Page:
The Autumn concerts will take place on Saturday 18 November at 7.30 pm, Settle Parish Church and Saturday 25 November at 7.30 pm, Christ Church, Skipton. The programme will be:Mendelssohn   “Fingal’s Cave Overture”; Saint-Saëns   “Cello concerto No. 1″ and Beethoven  ” Symphony No. 6  (Pastoral Symphony)”. Tickets cost £12 and are available from  Skipton Camera Centre, Cave and Crag in Settle, Bentham Post Office and on the door or from Orchestra members.


Settle Scouts are hosting a table top sale at Castleberg Drill Hall on 18 November between 10-3.  There will be bric-a-brac, refreshments and plants as well as a variety of other stalls.  There are some spaces still available and the cost is £10 per table or £7 if you bring your own table. To reserve a space contact for further details.


Seats are still available on the coach to Manchester on Wednesday 22nd November leaving Whitefriars Car Park at 8.30am.  Cost £15.  Contact Sue Sellars (01729 825145) to book.



 The friends of the swimming pool are holding a fund raising dinner and dance to help to raise money towards the refurbishment of the swimming pool. This will take place on 24 November at The Falcon Manor Hotel and tickets cost £35. There will be a four course meal followed by a disco. There will also be a raffle. For tickets contact 01729 825944.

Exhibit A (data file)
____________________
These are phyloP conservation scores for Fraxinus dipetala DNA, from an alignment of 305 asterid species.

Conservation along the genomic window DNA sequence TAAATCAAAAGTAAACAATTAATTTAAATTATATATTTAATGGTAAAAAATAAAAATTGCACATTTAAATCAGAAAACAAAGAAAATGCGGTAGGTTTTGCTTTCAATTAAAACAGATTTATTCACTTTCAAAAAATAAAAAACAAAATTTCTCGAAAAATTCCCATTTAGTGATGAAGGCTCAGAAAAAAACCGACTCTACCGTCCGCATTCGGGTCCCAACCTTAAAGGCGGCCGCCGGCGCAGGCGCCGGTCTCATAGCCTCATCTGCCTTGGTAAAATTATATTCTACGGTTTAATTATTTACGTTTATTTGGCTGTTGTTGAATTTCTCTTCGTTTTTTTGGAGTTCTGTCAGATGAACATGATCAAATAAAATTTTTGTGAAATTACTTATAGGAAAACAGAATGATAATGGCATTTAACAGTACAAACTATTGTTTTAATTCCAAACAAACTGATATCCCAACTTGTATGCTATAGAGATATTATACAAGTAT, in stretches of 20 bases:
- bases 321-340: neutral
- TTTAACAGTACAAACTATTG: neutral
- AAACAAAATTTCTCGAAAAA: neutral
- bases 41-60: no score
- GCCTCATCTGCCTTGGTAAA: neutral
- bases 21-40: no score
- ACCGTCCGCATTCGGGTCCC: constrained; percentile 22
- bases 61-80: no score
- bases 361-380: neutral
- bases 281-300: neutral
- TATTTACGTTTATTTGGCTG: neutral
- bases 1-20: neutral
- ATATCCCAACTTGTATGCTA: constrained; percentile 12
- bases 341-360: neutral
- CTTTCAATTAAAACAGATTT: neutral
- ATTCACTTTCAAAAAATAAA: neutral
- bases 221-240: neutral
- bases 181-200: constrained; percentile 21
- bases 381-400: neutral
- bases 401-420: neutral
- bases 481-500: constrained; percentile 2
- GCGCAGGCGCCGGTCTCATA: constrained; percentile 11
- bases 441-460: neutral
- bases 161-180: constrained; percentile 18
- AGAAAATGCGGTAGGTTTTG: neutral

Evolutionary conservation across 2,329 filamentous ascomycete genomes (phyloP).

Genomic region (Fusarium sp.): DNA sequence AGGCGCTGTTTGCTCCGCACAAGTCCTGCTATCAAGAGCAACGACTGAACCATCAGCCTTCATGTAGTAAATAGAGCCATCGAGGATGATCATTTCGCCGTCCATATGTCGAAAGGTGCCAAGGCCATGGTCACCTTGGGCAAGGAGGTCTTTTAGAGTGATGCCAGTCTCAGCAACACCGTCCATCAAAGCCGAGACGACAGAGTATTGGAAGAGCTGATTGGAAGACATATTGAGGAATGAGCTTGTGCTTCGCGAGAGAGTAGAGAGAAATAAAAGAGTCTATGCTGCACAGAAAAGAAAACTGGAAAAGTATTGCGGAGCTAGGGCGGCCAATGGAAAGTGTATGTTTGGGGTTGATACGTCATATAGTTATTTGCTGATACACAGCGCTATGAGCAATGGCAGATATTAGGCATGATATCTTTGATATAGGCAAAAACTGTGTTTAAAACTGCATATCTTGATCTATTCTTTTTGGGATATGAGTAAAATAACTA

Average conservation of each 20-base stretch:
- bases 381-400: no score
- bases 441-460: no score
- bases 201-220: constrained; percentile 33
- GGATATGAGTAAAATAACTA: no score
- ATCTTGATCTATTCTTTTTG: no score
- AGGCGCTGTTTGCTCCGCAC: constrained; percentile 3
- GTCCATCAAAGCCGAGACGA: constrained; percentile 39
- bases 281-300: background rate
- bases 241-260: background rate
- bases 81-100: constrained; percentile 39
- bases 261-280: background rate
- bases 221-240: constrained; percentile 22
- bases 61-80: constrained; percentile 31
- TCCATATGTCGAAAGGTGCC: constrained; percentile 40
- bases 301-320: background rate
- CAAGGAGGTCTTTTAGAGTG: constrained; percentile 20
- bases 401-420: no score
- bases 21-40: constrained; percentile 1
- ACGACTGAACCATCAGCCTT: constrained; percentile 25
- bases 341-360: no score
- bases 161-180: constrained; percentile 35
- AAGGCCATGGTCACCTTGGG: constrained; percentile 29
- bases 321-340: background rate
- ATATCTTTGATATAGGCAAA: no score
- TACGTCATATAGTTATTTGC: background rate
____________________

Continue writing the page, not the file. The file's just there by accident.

Friends of Victoria Hall invite you to join them for the All Sorts Christmas Market on 25 November from 10-3. There will be a range of arts, crafts, gift ideas and all sorts on sale as well as home made refreshments available.


 Age UK North Craven are holding a getting connected event at The Folly on 30 November between 10-2, with the aim of allowing people to find out more about the ranges of services on offer as well as ways in which volunteers can help to deliver these services. This is a drop in event and all are welcome.



 The Community Christmas Day Dinner and tea will again take place this year at St John’s and commences at 11.45 on Christmas Day. This event is open to all ages and transport can be arranged for those who require assistance.  The cost for the event will be £10 per adult and £5 for children.  To book a place contact 01729 822138. Volunteers are required to help with this event and should also contact this number. There will be a volunteers meeting in November for more detailed planning.